Police Commissoner Bill Bratton give the keynote address at the Press of
Southeast Queens’s Black History Month awards breakfast. Photo by Bruce Adler.
BY LUIS GRONDA
Police Commissioner William Bratton discussed the importance of Black History Month and how it intertwines with police during his keynote address at the PRESS of Southeast Queens awards breakfast Tuesday morning.
Bratton’s most telling comment, and the one that got significant media attention earlier this week, was when he noted that the past and the relationship between police and the black community needs to improve.
“Many of the best parts of America’s history would have been impossible without police. All the freedoms we enjoy — freedom of speech, freedom of worship, freedom from fear — sit on a foundation of public safety,” Bratton said. “But sometimes the relationship has not been so good — and refusing to acknowledge it would not only be naïve, it would be reckless and irresponsible. Because many of the worst parts of Black history would have been impossible without police, too. Slavery, our country’s original sin, sat on a foundation codified by laws and enforced by police.”
He cited an example of when the Dutch settled in New York and Peter Stuyvesant became the Director-General of New Amsterdam back in 1647. Bratton said one of the first actions Stuyvesant took was to create a police force to deal with the colony’s “lawlessness, drunkenness, and prostitution.” He also said that Stuyvesant used slaves to build the colony’s first pier.
“Since then, the stories of police and Black citizens have intertwined again and again. And the unequal nature of that relationship cannot and must not be denied. Police maintained a legal and social structure in which blacks, whether free or slaves, were at the bottom,” Bratton said.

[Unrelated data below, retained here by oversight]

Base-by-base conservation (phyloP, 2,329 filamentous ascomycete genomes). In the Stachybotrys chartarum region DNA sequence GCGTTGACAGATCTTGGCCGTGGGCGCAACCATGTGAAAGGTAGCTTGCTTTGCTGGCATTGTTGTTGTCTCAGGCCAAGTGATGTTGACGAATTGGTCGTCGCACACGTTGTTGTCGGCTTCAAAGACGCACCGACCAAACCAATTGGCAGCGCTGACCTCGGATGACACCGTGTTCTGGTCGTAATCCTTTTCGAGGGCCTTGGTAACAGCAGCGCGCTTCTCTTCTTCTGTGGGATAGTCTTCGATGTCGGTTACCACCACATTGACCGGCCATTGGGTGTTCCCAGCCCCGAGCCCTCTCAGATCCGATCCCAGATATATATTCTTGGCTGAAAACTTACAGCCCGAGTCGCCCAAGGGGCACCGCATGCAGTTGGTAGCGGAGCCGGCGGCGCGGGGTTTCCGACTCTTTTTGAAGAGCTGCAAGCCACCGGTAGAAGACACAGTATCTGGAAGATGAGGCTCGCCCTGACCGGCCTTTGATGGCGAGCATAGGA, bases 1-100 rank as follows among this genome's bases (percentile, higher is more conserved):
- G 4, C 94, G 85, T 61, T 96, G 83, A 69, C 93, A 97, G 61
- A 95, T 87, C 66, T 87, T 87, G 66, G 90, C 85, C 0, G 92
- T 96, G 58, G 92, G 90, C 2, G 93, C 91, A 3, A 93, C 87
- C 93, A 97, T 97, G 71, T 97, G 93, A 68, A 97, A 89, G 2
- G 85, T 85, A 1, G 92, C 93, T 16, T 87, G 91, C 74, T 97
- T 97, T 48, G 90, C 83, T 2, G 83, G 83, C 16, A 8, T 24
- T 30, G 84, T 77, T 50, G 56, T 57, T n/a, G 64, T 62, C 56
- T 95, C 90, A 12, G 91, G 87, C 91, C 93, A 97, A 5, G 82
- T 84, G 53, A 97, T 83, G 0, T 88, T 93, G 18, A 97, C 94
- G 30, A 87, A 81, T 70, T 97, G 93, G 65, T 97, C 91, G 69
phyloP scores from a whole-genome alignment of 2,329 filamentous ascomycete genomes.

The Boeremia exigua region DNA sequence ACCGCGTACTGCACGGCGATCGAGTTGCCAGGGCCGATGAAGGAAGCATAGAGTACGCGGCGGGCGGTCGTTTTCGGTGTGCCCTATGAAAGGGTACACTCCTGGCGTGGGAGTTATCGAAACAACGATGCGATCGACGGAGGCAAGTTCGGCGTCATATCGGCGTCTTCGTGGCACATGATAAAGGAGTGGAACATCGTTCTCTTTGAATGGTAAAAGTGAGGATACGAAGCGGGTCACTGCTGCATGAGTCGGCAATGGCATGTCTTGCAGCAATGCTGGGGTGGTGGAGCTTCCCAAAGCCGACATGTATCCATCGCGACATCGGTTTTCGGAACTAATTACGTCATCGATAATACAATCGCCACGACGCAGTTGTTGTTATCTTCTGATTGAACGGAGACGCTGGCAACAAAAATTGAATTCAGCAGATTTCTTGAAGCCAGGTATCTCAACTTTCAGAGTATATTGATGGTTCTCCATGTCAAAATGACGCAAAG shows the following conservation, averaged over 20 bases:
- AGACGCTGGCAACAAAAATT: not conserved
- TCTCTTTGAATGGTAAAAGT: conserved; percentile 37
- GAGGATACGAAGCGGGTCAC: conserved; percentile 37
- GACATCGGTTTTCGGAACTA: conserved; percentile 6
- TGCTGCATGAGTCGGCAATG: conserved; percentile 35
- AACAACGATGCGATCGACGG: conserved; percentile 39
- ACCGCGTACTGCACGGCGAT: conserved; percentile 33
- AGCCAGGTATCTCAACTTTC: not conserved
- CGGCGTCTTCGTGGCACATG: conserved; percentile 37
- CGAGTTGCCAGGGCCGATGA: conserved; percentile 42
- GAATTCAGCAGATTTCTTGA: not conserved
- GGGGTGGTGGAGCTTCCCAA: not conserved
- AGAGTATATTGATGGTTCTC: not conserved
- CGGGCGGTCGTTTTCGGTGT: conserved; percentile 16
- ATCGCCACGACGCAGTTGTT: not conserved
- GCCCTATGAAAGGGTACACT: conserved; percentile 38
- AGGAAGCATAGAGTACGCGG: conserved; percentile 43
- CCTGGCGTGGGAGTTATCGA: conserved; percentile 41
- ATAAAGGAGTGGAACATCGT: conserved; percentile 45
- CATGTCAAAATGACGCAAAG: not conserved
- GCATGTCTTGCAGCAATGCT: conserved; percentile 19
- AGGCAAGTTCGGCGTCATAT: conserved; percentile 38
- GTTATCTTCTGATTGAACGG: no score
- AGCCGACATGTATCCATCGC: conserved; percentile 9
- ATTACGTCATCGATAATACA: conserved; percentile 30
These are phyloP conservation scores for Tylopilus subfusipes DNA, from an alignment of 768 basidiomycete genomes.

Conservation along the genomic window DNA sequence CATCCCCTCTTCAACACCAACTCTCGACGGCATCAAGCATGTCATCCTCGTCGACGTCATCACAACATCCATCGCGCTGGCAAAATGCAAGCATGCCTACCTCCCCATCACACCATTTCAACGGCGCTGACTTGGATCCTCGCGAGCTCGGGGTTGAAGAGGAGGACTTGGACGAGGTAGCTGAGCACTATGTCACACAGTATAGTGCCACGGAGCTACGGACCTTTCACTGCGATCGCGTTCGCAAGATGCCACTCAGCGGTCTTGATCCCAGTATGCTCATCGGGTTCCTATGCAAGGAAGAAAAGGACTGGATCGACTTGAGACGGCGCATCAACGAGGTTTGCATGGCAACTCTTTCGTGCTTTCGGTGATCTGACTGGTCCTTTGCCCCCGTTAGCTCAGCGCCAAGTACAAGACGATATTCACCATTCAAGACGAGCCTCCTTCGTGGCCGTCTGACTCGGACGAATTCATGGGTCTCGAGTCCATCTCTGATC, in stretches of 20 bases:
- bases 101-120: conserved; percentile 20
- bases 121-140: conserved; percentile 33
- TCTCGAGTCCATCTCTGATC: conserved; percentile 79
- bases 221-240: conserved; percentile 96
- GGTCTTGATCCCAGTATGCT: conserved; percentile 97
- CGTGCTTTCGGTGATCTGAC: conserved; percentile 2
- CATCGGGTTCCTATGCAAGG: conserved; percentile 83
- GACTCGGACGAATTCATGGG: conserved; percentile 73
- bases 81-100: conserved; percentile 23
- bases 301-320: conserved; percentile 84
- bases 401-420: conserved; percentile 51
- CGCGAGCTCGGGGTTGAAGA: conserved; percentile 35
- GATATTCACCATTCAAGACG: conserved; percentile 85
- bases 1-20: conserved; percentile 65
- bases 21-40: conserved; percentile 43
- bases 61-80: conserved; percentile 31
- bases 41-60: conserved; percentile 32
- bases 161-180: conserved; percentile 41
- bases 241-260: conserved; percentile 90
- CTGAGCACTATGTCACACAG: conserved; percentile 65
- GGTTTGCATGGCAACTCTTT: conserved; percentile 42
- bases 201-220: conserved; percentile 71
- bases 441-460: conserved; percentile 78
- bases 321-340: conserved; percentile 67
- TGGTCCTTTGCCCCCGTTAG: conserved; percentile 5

But Bratton did not just reflect on the negative.
The Police Commissioner also discussed extensively how crime has decreased in the City over the last 20 years, saying that both police and the community said “enough” to crime that ran rampant throughout the City in the 1970s and 1980s.
According to Bratton, major crime has dropped 75 percent since 1993 and murders fell from 2,262 in 1990 to 333 murders last year, an all-time low according to the NYPD.
“And the vast majority of the lives saved — those thousands of lives — lives of victims spared and of offenders saved from prison — have been Black and Hispanic,” he said.
“We are safer than we have ever been. Even our toughest neighborhoods are safer,” he said.
Bratton then circled back to how police and their actions can still cause outrage, specifically citing the protests in Ferguson, Mo. and in the City.
He mentioned a speech given by FBI Director James Comley, who discussed policing and race at Georgetown University earlier this month. Comley discussed “hard truths” about the relationship between police and the Black community, specifically saying that cynicism often develops between the two groups because of bad relationships.
“The NYPD needs to face the hard truth that in our most vulnerable neighborhoods, we have a problem with citizen satisfaction. We are often abrupt, sometimes rude — and that’s unacceptable,” Bratton said. “Our actions — particularly the overuse of stop, question, and frisk — have been counterproductive.”
He continued that the NYPD’s critics also must face a “hard truth” that they often misrepresent the police force as well.
“My officers spent much of the fall being accused of terrible, untrue things. They were shouted at, spat upon, even assaulted. Two were assassinated for nothing more than being cops,” he said. “When protestors chant, ‘What do we want? Dead cops!’ we have gone too far as a society.”
Bratton said that he acknowledges that there is police brutality against residents that occurs in their ranks and they root out that behavior from the department when they find it. According to Bratton, in 2014, the NYPD intentionally used their firearms only 42 times, out of 20 million contacts with civilians, 4.5 million radio runs, and nearly 400,000 arrests.
Reach Luis Gronda at (718) 357-7400, Ext. 127, firstname.lastname@example.org, or @luisgronda.